Starting Pitchers:

It will be left to see if the decision not to bring in a quality veteran to go with the young starting rotation was a smart move or a regrettable one.

Instead, team president Andy MacPhail spent significant money on upgrading the offense and will look for the pitching staff to continue the strides made over the final two months of the 2010 season.

Though veteran Jeremy Guthrie (11-14, 3.83 ERA) is the opening day starter, the success of the Orioles in 2011 will go hand-in-hand with the performance of the young starters in the rotation.

Brian Matusz (10-12, 4.30) showed glimpses of brilliance a year ago and has the ability to be a number one starter.

Brian Bergesen (8-12, 4.98) was never as good in 2010 as he had been during his rookie campaign of 2009. He is a solid control pitcher who puts the ball in play. However, last season he allowed 26 home runs and more than a hit per inning. If he can regain his 2009 form, Bergesen will be a solid third starter.

Both Jake Arrieta (6-6, 4.66) and Chris Tillman (2-5, 5.87) are talented hurlers who could become staples of the rotation. If they can harness that talent, the Orioles will have a solid starting staff.

The one veteran brought into the mix is former Oakland A’s All-Star Justin Duchscherer. Primarily a reliever with the A’s before moving into a starters role the last three years, he serves as a backup plan if one of the young guns falters.

Relief Pitchers:

In the bullpen, the Orioles have a number of solid arms led by closer Kevin Gregg. Koji Uehera, Mike Gonzalez, Jim Johnson and Jason Berken are all solid pitchers who give the Orioles important pitching depth.

The key for the pitchers in 2011 will be for the starters to go deep enough into games that the bullpen isn’t asked to pitch four or more innings per game. That was a big difference after Showalter’s arrival in 2010 as the starters went an extra inning per game and the bullpen was no longer over-burdened on a nightly basis.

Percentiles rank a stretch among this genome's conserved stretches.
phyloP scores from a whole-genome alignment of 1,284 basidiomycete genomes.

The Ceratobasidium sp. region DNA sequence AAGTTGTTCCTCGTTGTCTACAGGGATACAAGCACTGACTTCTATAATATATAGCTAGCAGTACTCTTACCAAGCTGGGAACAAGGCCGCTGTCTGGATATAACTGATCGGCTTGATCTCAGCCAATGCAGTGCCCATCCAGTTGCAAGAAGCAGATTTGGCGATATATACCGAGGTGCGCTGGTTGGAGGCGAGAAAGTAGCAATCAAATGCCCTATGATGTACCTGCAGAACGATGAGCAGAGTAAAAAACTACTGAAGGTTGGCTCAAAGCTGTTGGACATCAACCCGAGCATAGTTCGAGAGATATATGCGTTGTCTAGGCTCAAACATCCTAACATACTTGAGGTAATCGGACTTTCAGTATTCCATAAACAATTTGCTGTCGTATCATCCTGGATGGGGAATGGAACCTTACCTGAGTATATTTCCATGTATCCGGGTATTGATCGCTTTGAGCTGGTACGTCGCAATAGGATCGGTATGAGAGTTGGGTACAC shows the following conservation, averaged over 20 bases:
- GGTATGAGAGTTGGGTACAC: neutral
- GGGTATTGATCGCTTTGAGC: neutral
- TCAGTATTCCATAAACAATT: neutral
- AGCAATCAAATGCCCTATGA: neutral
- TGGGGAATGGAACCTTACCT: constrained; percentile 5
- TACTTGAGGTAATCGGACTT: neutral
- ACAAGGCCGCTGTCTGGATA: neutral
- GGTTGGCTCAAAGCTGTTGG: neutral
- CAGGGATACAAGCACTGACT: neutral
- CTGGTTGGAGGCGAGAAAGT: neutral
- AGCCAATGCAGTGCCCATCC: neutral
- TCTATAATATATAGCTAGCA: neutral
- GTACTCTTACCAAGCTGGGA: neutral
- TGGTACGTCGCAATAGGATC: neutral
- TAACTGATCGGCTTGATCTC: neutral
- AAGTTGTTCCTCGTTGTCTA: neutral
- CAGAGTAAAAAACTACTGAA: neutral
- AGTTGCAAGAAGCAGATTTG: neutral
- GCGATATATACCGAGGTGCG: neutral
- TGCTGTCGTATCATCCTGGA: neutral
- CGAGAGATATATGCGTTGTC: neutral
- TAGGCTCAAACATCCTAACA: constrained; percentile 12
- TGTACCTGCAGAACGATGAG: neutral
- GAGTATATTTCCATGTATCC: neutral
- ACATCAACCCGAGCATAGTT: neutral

If the Orioles can replicate that situation for the entire 2011 season then they should have enough quality arms to contend.


There is little doubt that the Orioles will be able to score runs, but the offensive key will be for the top of the lineup to get on base enough to allow the power hitters to drive them home.

The pitching staff is young, but if the glimpse of promise displayed in the final months of the 2010 campaign can be duplicated then the Orioles should post their first winning season since 1997.

Unfortunately, since the Orioles live in the same division as the Yankees, Red Sox and Rays, they may end up as the best fourth place team in baseball.

However, while that won’t excite the Orioles’ faithful, the fact that the team is starting a season thinking about this year instead of the future should bring a renewed excitement to Camden Yards.


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One Comment

  1. Jack Ballestero

    July 22, 2011 at 11:14 am

    I am very frustrated as everyone in the Orioles team to see that our pitching is not getting the job done. However, there is something missing in the puzzle of thoughts, and that is possibly we should look at our pitching coaches. I am sure they are one of the best but are they in the right track teaching or passing the right information?

    Perhaps we should observe other teams.